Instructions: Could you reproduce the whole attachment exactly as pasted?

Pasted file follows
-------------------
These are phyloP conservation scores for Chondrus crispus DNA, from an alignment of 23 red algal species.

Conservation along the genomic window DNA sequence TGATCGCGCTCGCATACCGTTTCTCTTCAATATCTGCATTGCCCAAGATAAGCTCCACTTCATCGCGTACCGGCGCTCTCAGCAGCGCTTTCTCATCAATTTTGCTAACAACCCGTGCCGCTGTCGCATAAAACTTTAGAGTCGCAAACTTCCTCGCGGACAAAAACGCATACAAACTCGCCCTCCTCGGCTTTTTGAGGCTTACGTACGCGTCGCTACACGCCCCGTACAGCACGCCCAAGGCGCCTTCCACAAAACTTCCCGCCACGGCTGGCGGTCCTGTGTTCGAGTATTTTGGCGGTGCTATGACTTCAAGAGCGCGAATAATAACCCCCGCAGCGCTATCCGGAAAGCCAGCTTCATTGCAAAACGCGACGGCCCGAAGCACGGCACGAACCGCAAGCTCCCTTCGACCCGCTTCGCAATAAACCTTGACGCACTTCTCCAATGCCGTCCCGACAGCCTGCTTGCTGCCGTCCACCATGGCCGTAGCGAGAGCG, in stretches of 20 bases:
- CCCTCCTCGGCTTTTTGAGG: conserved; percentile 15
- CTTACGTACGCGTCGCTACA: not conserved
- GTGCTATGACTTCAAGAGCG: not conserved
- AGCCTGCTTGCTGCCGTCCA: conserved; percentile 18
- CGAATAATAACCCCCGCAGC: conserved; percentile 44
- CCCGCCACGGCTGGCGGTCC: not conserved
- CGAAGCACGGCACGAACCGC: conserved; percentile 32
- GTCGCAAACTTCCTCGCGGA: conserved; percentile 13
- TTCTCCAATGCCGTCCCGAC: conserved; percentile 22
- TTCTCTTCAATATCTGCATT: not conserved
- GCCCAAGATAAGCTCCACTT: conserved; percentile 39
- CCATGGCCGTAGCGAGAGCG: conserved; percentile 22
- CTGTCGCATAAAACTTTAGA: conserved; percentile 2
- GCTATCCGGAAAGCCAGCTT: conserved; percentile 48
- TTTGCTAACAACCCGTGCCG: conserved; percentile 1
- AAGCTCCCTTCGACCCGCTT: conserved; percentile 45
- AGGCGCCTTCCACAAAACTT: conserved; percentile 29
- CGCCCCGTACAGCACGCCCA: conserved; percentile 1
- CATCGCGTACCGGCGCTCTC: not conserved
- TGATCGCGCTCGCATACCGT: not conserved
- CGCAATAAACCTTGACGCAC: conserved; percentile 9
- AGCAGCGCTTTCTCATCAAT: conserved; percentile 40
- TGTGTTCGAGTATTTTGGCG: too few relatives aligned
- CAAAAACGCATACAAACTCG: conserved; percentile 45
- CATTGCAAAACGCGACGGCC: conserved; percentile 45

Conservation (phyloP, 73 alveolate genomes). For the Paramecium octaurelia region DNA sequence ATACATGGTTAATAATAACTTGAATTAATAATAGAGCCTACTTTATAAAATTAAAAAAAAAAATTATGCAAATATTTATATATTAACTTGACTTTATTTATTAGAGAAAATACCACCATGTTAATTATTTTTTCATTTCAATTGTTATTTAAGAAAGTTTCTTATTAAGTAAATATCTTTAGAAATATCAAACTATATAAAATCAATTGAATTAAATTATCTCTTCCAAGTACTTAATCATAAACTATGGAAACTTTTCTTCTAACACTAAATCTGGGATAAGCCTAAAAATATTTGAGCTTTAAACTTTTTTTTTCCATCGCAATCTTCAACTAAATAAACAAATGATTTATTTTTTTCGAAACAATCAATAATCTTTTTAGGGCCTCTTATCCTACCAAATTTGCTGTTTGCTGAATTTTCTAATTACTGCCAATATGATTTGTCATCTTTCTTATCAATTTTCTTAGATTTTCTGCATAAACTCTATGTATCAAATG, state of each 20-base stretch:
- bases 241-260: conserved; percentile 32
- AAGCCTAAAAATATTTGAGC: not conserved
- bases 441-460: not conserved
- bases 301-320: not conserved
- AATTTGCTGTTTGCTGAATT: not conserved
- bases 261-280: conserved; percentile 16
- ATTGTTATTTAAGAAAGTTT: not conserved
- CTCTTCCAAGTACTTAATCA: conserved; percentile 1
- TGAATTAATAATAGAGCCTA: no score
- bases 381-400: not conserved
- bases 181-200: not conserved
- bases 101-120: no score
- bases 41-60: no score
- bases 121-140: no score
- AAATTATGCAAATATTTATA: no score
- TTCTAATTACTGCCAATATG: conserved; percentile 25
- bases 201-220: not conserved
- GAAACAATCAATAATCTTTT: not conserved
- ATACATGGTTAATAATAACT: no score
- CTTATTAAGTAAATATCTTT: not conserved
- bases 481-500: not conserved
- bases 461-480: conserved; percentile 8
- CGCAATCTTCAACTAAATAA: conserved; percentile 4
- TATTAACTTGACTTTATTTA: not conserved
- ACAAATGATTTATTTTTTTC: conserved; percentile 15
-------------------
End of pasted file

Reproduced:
These are phyloP conservation scores for Chondrus crispus DNA, from an alignment of 23 red algal species.

Conservation along the genomic window DNA sequence TGATCGCGCTCGCATACCGTTTCTCTTCAATATCTGCATTGCCCAAGATAAGCTCCACTTCATCGCGTACCGGCGCTCTCAGCAGCGCTTTCTCATCAATTTTGCTAACAACCCGTGCCGCTGTCGCATAAAACTTTAGAGTCGCAAACTTCCTCGCGGACAAAAACGCATACAAACTCGCCCTCCTCGGCTTTTTGAGGCTTACGTACGCGTCGCTACACGCCCCGTACAGCACGCCCAAGGCGCCTTCCACAAAACTTCCCGCCACGGCTGGCGGTCCTGTGTTCGAGTATTTTGGCGGTGCTATGACTTCAAGAGCGCGAATAATAACCCCCGCAGCGCTATCCGGAAAGCCAGCTTCATTGCAAAACGCGACGGCCCGAAGCACGGCACGAACCGCAAGCTCCCTTCGACCCGCTTCGCAATAAACCTTGACGCACTTCTCCAATGCCGTCCCGACAGCCTGCTTGCTGCCGTCCACCATGGCCGTAGCGAGAGCG, in stretches of 20 bases:
- CCCTCCTCGGCTTTTTGAGG: conserved; percentile 15
- CTTACGTACGCGTCGCTACA: not conserved
- GTGCTATGACTTCAAGAGCG: not conserved
- AGCCTGCTTGCTGCCGTCCA: conserved; percentile 18
- CGAATAATAACCCCCGCAGC: conserved; percentile 44
- CCCGCCACGGCTGGCGGTCC: not conserved
- CGAAGCACGGCACGAACCGC: conserved; percentile 32
- GTCGCAAACTTCCTCGCGGA: conserved; percentile 13
- TTCTCCAATGCCGTCCCGAC: conserved; percentile 22
- TTCTCTTCAATATCTGCATT: not conserved
- GCCCAAGATAAGCTCCACTT: conserved; percentile 39
- CCATGGCCGTAGCGAGAGCG: conserved; percentile 22
- CTGTCGCATAAAACTTTAGA: conserved; percentile 2
- GCTATCCGGAAAGCCAGCTT: conserved; percentile 48
- TTTGCTAACAACCCGTGCCG: conserved; percentile 1
- AAGCTCCCTTCGACCCGCTT: conserved; percentile 45
- AGGCGCCTTCCACAAAACTT: conserved; percentile 29
- CGCCCCGTACAGCACGCCCA: conserved; percentile 1
- CATCGCGTACCGGCGCTCTC: not conserved
- TGATCGCGCTCGCATACCGT: not conserved
- CGCAATAAACCTTGACGCAC: conserved; percentile 9
- AGCAGCGCTTTCTCATCAAT: conserved; percentile 40
- TGTGTTCGAGTATTTTGGCG: too few relatives aligned
- CAAAAACGCATACAAACTCG: conserved; percentile 45
- CATTGCAAAACGCGACGGCC: conserved; percentile 45

Conservation (phyloP, 73 alveolate genomes). For the Paramecium octaurelia region DNA sequence ATACATGGTTAATAATAACTTGAATTAATAATAGAGCCTACTTTATAAAATTAAAAAAAAAAATTATGCAAATATTTATATATTAACTTGACTTTATTTATTAGAGAAAATACCACCATGTTAATTATTTTTTCATTTCAATTGTTATTTAAGAAAGTTTCTTATTAAGTAAATATCTTTAGAAATATCAAACTATATAAAATCAATTGAATTAAATTATCTCTTCCAAGTACTTAATCATAAACTATGGAAACTTTTCTTCTAACACTAAATCTGGGATAAGCCTAAAAATATTTGAGCTTTAAACTTTTTTTTTCCATCGCAATCTTCAACTAAATAAACAAATGATTTATTTTTTTCGAAACAATCAATAATCTTTTTAGGGCCTCTTATCCTACCAAATTTGCTGTTTGCTGAATTTTCTAATTACTGCCAATATGATTTGTCATCTTTCTTATCAATTTTCTTAGATTTTCTGCATAAACTCTATGTATCAAATG, state of each 20-base stretch:
- bases 241-260: conserved; percentile 32
- AAGCCTAAAAATATTTGAGC: not conserved
- bases 441-460: not conserved
- bases 301-320: not conserved
- AATTTGCTGTTTGCTGAATT: not conserved
- bases 261-280: conserved; percentile 16
- ATTGTTATTTAAGAAAGTTT: not conserved
- CTCTTCCAAGTACTTAATCA: conserved; percentile 1
- TGAATTAATAATAGAGCCTA: no score
- bases 381-400: not conserved
- bases 181-200: not conserved
- bases 101-120: no score
- bases 41-60: no score
- bases 121-140: no score
- AAATTATGCAAATATTTATA: no score
- TTCTAATTACTGCCAATATG: conserved; percentile 25
- bases 201-220: not conserved
- GAAACAATCAATAATCTTTT: not conserved
- ATACATGGTTAATAATAACT: no score
- CTTATTAAGTAAATATCTTT: not conserved
- bases 481-500: not conserved
- bases 461-480: conserved; percentile 8
- CGCAATCTTCAACTAAATAA: conserved; percentile 4
- TATTAACTTGACTTTATTTA: not conserved
- ACAAATGATTTATTTTTTTC: conserved; percentile 15